Kelsey – what a fantastically personal and for me, accurate post about this void. I lost my dad as a teenager and I adored him, quirks and all. He did not meet my Mr. Man either, was not there for our intimate outdoor wedding where I openly wept and paid tribute to his love for me and mine for him. It has been awful, painful, messy and there has been longing everyday he has been gone – even 25 years later. You think it is bad now? Wait until you buy your first house and wish he were around to share his counsel. Wait until you have your first child or your fourth and there is no grandpa and no relationship for you to watch develop between them. It never, ever gets easier I have found, it only hurts in new and different ways. But your memories of him will cement even firmer in your mind and you will carry him with you at every moment. By looking into that gaping void you always feel, you will see him, because that is his spot in your heart. Let it hurt deeply and just live your beautiful life, missing him all the while. Have a beautiful wedding, just the way you want it.

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  4. I would like to read a follow-up of how this all played out at the wedding. My husband has been gone for 5 years, missing high school and college graduations of his kids, and this past Nov., the wedding of our first born son. (Another son is getting married in May.) We’ve all wondered at how it will be for the3 girls with no dad (who they adored) to escort them. My son chose to wear his dad’s wedding band….said it would be an honor. He had his and his wife’s initials put in along side my husband’s and mine. The pastor challenged him to love and be devoted to his wife the way his dad was to me….It was a sober time, but such a time of rejoicing for a couple who had followed the Lord and were being so blessed to come together in a godly process. I tho’t I would be a bawling mess, but all I could think of during the wedding was how very good our God is to us in allowing this wedding/beautiful relationship to all take place. And, as always, in our humanness, the focus is naturally on us and our feelings, when it really all about God and his glory. 😀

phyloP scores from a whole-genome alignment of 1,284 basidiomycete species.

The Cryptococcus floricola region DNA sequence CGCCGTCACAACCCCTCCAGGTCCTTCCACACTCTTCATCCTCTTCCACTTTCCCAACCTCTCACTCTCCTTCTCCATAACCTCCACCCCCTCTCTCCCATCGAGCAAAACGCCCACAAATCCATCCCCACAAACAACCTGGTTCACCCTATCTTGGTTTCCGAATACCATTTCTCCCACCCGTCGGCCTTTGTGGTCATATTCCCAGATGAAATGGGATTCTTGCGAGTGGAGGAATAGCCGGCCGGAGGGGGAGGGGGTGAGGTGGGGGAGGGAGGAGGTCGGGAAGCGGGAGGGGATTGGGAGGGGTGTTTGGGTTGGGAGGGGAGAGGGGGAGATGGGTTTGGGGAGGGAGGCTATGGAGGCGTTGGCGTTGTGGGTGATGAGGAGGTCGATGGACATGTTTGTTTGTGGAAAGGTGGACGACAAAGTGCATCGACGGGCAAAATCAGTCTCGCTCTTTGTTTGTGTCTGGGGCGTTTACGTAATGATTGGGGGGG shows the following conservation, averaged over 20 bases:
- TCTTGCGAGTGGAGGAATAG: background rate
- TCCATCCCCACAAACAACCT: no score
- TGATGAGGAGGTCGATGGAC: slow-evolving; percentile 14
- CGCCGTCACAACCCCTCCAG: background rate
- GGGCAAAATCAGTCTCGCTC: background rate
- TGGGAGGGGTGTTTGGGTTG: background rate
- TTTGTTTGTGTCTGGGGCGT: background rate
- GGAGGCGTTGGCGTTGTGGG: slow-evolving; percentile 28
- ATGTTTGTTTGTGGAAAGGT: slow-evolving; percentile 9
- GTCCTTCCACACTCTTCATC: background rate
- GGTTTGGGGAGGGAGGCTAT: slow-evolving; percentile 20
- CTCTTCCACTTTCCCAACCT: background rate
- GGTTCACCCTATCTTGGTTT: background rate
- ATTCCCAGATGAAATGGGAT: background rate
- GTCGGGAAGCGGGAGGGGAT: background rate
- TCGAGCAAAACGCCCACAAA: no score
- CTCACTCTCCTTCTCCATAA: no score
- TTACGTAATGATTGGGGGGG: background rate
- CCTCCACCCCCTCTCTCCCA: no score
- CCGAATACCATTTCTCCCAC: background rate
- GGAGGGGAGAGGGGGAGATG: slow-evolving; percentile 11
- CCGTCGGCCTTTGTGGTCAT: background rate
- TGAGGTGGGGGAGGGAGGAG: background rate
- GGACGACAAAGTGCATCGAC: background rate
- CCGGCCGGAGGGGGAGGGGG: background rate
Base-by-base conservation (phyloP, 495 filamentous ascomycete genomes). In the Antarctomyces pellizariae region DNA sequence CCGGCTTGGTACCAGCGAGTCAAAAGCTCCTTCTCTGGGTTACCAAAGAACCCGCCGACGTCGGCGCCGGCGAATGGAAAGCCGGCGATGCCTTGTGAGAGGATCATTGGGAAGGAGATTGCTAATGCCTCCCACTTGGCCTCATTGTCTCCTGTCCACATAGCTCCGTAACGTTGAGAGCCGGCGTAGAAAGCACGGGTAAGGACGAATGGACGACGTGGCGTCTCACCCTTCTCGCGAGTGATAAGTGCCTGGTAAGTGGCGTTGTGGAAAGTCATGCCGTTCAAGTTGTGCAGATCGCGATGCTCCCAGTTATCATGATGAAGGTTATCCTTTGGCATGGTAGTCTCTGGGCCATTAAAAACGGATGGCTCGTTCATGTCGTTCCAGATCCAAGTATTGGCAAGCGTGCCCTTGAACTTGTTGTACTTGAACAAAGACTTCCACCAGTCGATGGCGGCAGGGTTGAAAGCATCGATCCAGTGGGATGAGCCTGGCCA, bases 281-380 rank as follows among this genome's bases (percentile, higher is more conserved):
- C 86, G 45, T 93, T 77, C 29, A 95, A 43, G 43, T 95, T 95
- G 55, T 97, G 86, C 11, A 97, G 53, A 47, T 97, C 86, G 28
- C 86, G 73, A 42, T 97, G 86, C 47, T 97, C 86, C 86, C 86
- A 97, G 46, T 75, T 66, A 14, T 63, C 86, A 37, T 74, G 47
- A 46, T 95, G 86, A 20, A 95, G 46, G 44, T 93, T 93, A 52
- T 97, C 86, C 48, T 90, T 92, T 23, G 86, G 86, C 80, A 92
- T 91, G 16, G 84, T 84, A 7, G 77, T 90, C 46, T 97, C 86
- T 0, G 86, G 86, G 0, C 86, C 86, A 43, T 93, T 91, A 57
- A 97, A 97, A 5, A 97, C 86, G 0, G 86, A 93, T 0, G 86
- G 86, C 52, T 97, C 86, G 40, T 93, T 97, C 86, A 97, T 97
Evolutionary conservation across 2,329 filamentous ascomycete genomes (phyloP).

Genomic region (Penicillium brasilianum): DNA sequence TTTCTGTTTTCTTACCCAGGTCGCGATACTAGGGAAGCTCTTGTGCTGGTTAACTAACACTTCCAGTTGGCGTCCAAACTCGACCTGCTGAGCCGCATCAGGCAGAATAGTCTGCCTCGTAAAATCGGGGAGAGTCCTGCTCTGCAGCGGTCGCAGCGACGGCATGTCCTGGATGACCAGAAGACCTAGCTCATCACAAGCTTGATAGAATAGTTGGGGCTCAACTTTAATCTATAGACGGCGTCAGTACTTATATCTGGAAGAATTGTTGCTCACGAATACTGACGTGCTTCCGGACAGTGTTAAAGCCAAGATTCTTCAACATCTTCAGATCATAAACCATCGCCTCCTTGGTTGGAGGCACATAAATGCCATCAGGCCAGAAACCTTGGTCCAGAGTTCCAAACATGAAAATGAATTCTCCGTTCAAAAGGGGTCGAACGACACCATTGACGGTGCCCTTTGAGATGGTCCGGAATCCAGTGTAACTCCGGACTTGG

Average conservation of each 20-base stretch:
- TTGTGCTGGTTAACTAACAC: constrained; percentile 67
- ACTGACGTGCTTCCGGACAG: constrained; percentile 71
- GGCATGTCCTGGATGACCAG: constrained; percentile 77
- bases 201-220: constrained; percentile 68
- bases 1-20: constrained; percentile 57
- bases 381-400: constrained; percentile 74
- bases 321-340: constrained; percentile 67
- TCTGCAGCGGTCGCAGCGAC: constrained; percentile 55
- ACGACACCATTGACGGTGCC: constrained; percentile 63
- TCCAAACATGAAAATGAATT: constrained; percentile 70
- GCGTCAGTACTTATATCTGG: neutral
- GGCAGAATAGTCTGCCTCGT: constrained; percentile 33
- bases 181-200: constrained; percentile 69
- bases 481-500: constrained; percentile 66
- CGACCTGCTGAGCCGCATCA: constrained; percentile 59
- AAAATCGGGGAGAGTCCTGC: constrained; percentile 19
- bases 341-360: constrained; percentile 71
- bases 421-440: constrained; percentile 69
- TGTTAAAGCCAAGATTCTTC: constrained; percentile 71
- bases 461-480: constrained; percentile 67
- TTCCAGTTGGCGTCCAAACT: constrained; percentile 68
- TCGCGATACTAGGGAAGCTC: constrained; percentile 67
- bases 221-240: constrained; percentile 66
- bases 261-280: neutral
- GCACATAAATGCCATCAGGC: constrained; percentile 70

Thanks so much for sharing the raw, very real feelings….Beautiful writing, by the way.

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    • Thank you for taking the time to comment, and to share a little about your own family’s story. Weddings can be messy sometimes — it’s like an amplified version of the holidays — when life feels not exactly perfect. I’m glad that it sounds like your son was able to find a way of remembering his dad that worked for him.

      That’s a good idea about writing a follow up post. I mentioned it briefly in another post (see link below), but haven’t written much about it. Maybe I’ll have to do that. 🙂

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  5. I lost my father to Lou Gehrig’s disease four weeks before my wedding. One of the most bizzare experiences I have ever had was accepting congratulations on my upcoming wedding with my father’s coffin about twenty feet away.

    I can’t say that “I know how you feel”, but I do know the pain of not having a father at your wedding.